Will Student Housing Be Impacted?

Delayed start times, preleasing and construction due to the pandemic could cause disruptions, but industry experts are optimistic.
Image via Pixabay

The student housing sector has been shaken amid uncertainty over the exact length and scope of the coronavirus outbreak, with operators and investors bracing for the possibility of revenue losses at properties across the country. However, some in the industry are confident the niche that many call “recession-proof” will feel very minor impacts.

Student housing represents about 7 to 12 percent of the total U.S. rental market, according to a recent study from the National Multifamily Housing Council. With most states under some form of quarantine or stay-at-home measure, colleges and universities have shifted to online-only learning or have cancelled classes all together until the fall, with even the start of that semester unclear.

Now, the major questions student housing owners and operators are asking themselves are when will they return, and will they sign new leases?


READ ALSO: Co-Living’s Reaction to the COVID-19 Pandemic


“I think people are very worried that the rent roll is going to be reduced as a result of the virus,” said Matthew Berger, vice president of tax & student housing at the National Multifamily Housing Council. “I think that’s number one.”

Another big question is when colleges and universities will open again. The seasonal nature of student housing means units typically get leased up during a period of a few months. Some in the industry are waiting to see whether that window will get pushed back, and how far.

“Are universities going to open on time? When are they going to announce that? It affects next year’s rent roll and lease-up cycle,” said Berger.

The other big worry for those in the industry is construction timelines. Some cities around the country have put a halt to all non-essential construction for safety measures, potentially leaving current projects under construction, like student housing properties, in limbo.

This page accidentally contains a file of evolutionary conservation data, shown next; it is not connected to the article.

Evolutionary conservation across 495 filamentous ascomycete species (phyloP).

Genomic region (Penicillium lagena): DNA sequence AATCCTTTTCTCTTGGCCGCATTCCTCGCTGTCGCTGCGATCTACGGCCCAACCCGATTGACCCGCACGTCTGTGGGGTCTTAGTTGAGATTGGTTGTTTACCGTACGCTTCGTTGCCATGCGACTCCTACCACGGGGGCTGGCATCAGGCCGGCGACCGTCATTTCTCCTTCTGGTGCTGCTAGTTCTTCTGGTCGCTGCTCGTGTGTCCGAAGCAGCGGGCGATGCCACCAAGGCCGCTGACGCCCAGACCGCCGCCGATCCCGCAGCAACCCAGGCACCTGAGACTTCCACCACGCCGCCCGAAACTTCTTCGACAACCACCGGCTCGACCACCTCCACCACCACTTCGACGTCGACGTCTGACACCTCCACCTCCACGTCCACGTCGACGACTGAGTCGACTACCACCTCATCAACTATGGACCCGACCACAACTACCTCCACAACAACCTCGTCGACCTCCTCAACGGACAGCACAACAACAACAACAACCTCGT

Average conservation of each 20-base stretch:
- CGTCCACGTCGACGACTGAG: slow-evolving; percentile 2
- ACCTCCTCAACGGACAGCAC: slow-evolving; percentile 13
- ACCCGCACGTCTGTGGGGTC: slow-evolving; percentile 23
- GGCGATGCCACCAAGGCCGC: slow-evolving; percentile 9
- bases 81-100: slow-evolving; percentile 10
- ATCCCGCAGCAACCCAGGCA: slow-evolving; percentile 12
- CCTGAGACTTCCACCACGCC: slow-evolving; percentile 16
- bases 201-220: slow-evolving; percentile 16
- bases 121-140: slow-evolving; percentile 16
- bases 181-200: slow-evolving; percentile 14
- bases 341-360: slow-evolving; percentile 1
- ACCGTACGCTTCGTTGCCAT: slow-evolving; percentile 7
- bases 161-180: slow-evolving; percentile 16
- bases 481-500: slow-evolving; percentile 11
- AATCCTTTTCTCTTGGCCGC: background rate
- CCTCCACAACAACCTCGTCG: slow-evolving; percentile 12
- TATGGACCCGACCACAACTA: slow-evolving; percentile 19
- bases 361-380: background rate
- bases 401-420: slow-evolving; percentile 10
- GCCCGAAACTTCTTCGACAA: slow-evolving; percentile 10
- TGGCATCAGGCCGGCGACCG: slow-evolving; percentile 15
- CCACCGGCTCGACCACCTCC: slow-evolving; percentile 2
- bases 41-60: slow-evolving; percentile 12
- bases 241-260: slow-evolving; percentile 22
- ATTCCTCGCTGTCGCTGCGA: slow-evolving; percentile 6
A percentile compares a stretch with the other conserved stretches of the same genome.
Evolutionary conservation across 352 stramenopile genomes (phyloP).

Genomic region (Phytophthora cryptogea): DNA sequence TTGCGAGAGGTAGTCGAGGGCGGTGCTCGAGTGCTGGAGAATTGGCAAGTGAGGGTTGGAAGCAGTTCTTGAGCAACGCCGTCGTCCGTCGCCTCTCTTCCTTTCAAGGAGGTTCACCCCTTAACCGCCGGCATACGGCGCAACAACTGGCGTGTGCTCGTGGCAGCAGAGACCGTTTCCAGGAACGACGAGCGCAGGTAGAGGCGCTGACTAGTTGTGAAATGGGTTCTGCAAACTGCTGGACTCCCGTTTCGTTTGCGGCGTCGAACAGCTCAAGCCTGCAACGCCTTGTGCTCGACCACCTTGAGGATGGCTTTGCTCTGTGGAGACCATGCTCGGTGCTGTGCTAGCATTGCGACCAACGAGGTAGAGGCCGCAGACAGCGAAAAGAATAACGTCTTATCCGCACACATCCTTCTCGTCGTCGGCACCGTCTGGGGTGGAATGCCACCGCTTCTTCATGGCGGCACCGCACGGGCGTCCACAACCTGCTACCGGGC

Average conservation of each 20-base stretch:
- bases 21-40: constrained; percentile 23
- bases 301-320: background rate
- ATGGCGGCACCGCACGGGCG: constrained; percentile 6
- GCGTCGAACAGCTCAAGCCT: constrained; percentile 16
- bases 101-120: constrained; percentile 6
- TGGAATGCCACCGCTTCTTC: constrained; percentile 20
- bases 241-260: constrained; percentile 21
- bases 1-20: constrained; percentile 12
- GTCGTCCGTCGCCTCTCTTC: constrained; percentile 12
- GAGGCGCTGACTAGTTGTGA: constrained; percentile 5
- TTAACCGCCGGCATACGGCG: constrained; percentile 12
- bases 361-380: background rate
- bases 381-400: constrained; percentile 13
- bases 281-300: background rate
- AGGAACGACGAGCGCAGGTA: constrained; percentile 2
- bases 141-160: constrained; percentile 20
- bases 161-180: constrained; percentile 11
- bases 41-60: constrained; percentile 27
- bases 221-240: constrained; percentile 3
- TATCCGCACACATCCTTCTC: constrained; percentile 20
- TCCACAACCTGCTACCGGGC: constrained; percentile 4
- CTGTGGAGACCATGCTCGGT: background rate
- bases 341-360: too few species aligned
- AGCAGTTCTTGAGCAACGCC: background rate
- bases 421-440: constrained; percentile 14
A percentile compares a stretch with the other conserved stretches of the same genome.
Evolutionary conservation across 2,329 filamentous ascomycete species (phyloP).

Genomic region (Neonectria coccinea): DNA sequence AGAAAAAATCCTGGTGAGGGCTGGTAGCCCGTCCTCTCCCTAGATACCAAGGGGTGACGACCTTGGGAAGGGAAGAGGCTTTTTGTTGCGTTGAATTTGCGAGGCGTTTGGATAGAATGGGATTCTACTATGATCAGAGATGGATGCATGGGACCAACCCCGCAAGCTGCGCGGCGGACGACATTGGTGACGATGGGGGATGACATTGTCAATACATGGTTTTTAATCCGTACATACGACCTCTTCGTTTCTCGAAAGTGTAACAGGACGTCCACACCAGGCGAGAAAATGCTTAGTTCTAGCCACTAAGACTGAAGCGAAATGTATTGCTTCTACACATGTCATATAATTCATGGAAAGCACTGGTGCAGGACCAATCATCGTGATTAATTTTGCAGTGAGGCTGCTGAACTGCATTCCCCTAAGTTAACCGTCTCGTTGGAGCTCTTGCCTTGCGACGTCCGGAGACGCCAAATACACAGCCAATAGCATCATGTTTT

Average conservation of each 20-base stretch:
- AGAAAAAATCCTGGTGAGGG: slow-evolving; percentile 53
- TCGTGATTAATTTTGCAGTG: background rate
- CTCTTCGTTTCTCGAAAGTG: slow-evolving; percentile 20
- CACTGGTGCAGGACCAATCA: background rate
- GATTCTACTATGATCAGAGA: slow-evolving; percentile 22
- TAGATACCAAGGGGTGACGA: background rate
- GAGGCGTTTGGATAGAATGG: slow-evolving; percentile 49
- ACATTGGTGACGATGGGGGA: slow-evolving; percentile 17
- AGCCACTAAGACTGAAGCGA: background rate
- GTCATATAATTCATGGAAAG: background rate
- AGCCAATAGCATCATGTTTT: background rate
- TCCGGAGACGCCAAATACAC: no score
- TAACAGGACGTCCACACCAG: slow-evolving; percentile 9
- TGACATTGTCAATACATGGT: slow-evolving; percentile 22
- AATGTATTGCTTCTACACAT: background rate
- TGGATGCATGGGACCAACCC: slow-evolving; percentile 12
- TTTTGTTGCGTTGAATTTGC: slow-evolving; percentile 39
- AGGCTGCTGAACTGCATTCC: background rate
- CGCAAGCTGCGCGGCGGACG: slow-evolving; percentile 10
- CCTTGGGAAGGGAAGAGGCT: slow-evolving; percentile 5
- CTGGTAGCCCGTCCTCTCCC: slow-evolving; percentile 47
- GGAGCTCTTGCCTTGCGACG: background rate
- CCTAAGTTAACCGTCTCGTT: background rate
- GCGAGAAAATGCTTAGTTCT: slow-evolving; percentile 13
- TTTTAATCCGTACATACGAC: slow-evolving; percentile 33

“Once the school year starts, if you haven’t leased your beds, you’re very unlikely to do so,” said Berger. “If your property isn’t ready to lease by start of the school year due to construction delays, you could lose a whole year of rent.”

CBRE Executive Vice President Jaclyn Fitts, who leads the firm’s National Student Housing Team, said another potential impact to construction could come in the form of delayed permits in localities where city employees are not working.  

A POSITIVE OUTLOOK

However, while it may still be too early to tell, Institutional Property Advisors Executive Managing Director in Investments’ Peter Katz said he believed there was a high percentage of rents among student housing properties that were in fact paid on April 1, which he called “very encouraging.”

Katz, who has been in the sector for more than two decades, believes the industry won’t see any long-term disruption as a result of the pandemic. In the short-term, the only potential hiccup he sees is in unit turns, which refer to the process of getting a unit back in shape for a new resident after one resident moves out, and the preleasing timetable.

“I think the reality is, it’s a fairly likely scenario that some of the preleasing will be backloaded until parents and students feel comfortable that university’s fall semester will open,” said Katz.

While some students left their campuses and returned to their family home to ride out the pandemic, many others have chosen to stay, including international students, who may be unable to return home. The properties are still up and operating and provide a safe housing option, experts say.

“Students really want to get back to the norm,” said Dave Borsos, vice president of capital markets at NMHC, which keeps a close eye on student housing residents. “They are clearly highly interested in returning. So, to the degree universities are signaling a reopening, we would expect a very fast recovery for fall leasing activities.”